New AMD RX 7900-series GPU data takes aim at Nvidia's RTX 4080

AMD RX 7900
(Image credit: AMD)

In its latest data dump concerning its mighty new Radeon RX 7900 series graphics cards, AMD is upping the ante on its preferred comparison with Nvidia's second-tier RTX 4080 GPUs. The RX 7900 boards, according to AMD, are more efficient, better designed, more reliable, cheaper, give you more graphics memory, and are just plain more powerful. 

However, with the NDA on the RTX 4080 still ticking when AMD released the data, it stopped short of publishing direct performance comparison data between the RX 7900 XTX and Nvidia's RTX 4080.

AMD showed off the design of the 7900 XT and XTX boards, highlighting that even the XTX is both shorter at 287mm and slimmer at 2.5 slots than the RTX 4080, which measures 304mm and takes up a beefy three full slots, just like the monster RTX 4090 card. The AMD boards also have more power phases than the equivalent RTX 4080 cards and entirely sidestep the 16-pin power connectors that have proven so problematic for Nvidia. 

AMD predictably took the opportunity to also remind the world and its PC-gaming dog that only it can supply a graphics card with both DisplayPort 2.1 for maximum refresh rates and resolutions, and USB Type-C. 

And, of course, you get more graphics memory from AMD—either 20GB with the 7900 XT or 24GB with the 7900 XTX. The RTX 4080 16GB has, well, 16GB.

Of course, the backdrop to all of the above is pricing, with the XT and XTX pitched at $899 and $999 respectively, while the RTX 4080 16GB clocks in at $1,199. All of those numbers are, of course, MSRPs rather than necessarily what you'll pay in the real world. But they are certainly indicative that the AMD boards will be cheaper, however much you end up actually paying.

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AMD RDNA 3 specs
Header Cell - Column 0 RX 7900 XTXRX 7900 XT
Compute Units9684
RDNA 3 cores6,1445,376
Game clock (GHz)2.32
Memory24GB GDDR620GB GDDR6
Memory bus384-bit320-bit
Infinity Cache96MB80MB
Total Board Power (watt)355300
Price (MSRP)$999$899

If all of that makes for a nice narrative for AMD, arguably there are a couple of catches. First, even if those AMD prices are lower than Nvidia's, the RX 7900-series is still a tonne of money. The scant $100 discount for the XT over the XTX is particularly disappointing.

The other issue is performance. As we said, AMD has not yet provided direct comparison data between the RX 7900-series and Nvidia's RTX 40-Series boards. But the latest slide deck did provide more data points comparing the RX 7900 XT and XTX with AMD's own Radeon RX 6950 XT board. Bearing in mind AMD will have carefully chosen the numbers to put the new GPUs in the best possible light, the gains in performance aren't exactly stellar.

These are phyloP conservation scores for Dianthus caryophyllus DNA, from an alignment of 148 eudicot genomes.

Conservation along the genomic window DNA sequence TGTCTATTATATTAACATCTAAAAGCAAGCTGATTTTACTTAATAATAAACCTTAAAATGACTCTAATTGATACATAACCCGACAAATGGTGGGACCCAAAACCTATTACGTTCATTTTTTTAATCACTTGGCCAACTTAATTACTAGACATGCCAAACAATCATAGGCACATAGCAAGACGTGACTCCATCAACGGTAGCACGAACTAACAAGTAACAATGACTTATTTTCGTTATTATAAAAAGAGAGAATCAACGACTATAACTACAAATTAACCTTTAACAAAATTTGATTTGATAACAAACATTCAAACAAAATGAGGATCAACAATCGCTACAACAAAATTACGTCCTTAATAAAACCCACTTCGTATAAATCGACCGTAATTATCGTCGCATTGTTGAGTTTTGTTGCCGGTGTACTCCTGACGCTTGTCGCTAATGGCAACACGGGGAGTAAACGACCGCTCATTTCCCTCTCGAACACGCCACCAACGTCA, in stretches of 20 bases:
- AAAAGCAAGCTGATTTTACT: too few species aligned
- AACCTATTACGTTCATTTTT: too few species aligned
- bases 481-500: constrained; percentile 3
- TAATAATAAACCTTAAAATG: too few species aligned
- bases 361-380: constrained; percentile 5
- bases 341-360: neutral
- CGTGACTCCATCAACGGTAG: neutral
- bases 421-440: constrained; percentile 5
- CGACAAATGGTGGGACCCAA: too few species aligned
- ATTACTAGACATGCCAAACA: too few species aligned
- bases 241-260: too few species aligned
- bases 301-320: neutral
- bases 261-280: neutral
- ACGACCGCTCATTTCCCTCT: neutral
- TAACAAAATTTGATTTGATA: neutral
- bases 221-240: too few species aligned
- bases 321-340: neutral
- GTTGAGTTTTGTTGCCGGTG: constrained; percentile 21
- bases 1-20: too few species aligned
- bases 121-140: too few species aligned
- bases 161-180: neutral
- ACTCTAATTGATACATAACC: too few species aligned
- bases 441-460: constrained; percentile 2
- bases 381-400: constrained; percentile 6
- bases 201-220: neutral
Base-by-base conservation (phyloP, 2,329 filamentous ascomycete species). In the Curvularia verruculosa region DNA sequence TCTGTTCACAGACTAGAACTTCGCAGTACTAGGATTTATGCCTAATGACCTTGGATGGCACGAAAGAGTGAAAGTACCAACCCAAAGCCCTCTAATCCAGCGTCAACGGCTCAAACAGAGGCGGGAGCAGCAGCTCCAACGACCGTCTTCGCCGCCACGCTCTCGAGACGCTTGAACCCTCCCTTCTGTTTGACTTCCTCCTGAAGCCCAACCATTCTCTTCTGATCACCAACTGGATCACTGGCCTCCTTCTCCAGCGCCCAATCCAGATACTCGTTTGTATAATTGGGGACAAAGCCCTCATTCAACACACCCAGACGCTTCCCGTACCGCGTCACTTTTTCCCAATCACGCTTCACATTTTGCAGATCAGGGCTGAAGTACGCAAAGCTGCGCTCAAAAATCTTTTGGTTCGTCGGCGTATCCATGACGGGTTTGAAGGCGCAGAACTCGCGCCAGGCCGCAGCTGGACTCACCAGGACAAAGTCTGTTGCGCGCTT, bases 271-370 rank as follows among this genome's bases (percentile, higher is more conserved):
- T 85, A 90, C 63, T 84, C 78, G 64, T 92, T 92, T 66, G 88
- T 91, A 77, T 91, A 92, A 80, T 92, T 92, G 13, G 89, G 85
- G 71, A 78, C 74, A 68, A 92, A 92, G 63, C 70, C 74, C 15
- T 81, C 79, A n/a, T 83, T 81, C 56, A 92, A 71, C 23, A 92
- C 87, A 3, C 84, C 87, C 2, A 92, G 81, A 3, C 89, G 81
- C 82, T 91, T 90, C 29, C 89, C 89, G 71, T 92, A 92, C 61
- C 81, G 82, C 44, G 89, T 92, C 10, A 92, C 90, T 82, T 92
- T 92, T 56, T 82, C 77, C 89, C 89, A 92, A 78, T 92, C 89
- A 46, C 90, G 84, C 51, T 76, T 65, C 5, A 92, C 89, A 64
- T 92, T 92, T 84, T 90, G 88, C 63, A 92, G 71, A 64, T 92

AMD quotes a headline increase in old-school raster performance of "up to" 67 percent. That figure, of course, applies to the top-spec RX 7900 XTX. Look more closely, however, and you'll find that the RX 7900 XT averages around 25 percent faster than the old RX 6950 in the four games AMD quotes for regular raster performance: Resident Evil Village, Call of Duty: Modern Warfare 2, Cyberpunk 2077, and Watch Dogs: Legion.

The RX 7900 XT may not be the very top tier GPU, but it's still $899 MSRP and likely to sell above that figure at least in the short run. So, it could well end up more expensive than a RX 6950 XT in the real world in return for a relatively puny performance uptick.

(Image credit: AMD)

The figures for ray tracing performance are better, with AMD claiming up to 82 more performance than the RX 6950 XT. But here again, for the RX 7900 XT rather than XTX, AMD's own numbers show a ray-tracing boost of between just 17 percent 64 percent over the 6950.

Needless to say, all of this only serves to confirm that, if you're considering the RX 7900 XT vs. RX 7900 XTX, then the more powerful XTX is clearly the better value option. But the problem remains that any four-figure $ or £ GPU is hardly a true value proposition. With any luck, we'll see pricing tumble on all these new GPUs from both AMD and Nvidia. But at current pricing, as good as these new GPUs are, they're not nearly exciting as they would have been at more accessible price points.

Jeremy Laird
Hardware writer

Jeremy has been writing about technology and PCs since the 90nm Netburst era (Google it!) and enjoys nothing more than a serious dissertation on the finer points of monitor input lag and overshoot followed by a forensic examination of advanced lithography. Or maybe he just likes machines that go “ping!” He also has a thing for tennis and cars.